• Step 4Relevant matches
        • Diversity of Life
    • Grade 7
      • Step 3Select a subject
      • Science
        • Step 4Relevant matches
        • Interaction of Ecosystems
    • Grade 10
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      • Science
        • Step 4Relevant matches
        • Science 1206: Sustainability of Ecosystems
    • Grade 11
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      • Biology
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        • Biology 2201: Interactions among Living Things
        • Biology 2201: Biodiversity
    • Grade 12
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      • Environmental Science
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        • Environmental Science 3205: Introduction to Environmental Science
  • Northwest Territories
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    • Grade 4
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      • Science
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        • Life Systems: Habitats & Communities
    • Grade 6
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      • Science
        • Step 4Relevant matches
        • Life Systems: Diversity of Living Things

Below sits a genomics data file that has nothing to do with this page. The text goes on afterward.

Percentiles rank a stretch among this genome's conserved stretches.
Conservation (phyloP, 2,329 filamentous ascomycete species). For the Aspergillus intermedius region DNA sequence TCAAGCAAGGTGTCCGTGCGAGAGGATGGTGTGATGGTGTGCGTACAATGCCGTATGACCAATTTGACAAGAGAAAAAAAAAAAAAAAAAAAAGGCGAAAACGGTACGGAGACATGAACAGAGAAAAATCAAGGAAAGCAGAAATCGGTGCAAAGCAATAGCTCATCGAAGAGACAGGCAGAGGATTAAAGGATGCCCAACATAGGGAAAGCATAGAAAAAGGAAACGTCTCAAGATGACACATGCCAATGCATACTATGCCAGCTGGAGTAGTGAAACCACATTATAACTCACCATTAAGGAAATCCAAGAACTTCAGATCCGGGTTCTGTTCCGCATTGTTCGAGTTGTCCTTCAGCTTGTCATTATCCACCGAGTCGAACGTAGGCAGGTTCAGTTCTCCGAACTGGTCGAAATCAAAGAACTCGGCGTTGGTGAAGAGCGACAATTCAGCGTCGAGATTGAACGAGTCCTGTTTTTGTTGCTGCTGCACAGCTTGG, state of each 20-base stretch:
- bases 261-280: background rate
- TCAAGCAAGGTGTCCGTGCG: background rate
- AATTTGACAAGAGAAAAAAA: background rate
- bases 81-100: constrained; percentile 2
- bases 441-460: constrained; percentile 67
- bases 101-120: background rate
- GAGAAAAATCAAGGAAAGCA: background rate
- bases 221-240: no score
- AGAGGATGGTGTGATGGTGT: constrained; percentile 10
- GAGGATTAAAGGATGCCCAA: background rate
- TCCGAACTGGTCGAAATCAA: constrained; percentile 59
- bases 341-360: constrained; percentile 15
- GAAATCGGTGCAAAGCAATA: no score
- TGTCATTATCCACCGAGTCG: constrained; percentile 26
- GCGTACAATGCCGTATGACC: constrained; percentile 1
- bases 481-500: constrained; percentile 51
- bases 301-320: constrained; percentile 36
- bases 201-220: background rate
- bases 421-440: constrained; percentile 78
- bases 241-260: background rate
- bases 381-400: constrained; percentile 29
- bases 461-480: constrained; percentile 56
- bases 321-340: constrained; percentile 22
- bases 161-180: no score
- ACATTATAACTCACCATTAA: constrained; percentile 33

• Grade 7
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      • Science
        • Step 4Relevant matches
        • Interactions and Ecosystems
    • Grade 11
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      • Biology
        • Step 4Relevant matches
        • Biology 20: Ecosystems and Population Change
    • Grade 12
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      • Biology
        • Step 4Relevant matches
        • Biology 30: Population and Community Dynamics
  • Nova Scotia
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    • Grade 4
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      • Science
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        • Science 4: Habitats
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    • Grade 7
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      • Science
        • Step 4Relevant matches
        • Science 7: Interactions Within Ecosystems
    • Grade 10
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      • Science
        • Step 4Relevant matches
        • Science 10: Sustainability of Ecosystems
    • Grade 11